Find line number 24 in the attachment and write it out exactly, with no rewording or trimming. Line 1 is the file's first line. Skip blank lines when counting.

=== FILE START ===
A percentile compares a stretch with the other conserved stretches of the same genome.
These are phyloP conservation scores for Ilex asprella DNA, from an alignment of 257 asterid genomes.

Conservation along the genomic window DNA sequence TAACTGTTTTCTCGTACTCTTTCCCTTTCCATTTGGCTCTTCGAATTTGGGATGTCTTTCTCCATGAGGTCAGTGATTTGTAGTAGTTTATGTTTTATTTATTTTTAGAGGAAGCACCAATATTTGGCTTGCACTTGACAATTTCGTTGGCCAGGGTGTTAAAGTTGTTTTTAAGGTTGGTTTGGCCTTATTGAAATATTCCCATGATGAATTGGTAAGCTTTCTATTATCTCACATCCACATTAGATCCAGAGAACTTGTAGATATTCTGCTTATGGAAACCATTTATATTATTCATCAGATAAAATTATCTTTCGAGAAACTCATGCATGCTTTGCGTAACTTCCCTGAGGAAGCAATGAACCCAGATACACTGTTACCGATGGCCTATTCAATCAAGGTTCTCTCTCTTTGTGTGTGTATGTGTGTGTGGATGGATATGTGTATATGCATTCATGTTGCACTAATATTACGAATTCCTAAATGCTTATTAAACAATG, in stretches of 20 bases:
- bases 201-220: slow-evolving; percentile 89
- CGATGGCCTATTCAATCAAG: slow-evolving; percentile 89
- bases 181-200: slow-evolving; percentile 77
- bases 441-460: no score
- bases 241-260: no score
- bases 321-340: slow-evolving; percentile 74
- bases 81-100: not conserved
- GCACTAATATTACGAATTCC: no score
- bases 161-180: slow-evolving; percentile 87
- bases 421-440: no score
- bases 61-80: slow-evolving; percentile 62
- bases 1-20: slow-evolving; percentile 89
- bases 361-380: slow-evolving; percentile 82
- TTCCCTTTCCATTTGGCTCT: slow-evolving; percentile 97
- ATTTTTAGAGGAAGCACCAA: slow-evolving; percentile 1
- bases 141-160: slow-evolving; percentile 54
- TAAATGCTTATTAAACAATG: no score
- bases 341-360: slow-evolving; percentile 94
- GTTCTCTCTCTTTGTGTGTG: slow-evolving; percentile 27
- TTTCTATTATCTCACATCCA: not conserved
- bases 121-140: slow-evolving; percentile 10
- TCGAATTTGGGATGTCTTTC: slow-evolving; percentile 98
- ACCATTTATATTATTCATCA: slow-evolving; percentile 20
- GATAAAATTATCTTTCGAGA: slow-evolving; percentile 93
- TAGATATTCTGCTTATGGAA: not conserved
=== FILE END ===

- bases 121-140: slow-evolving; percentile 10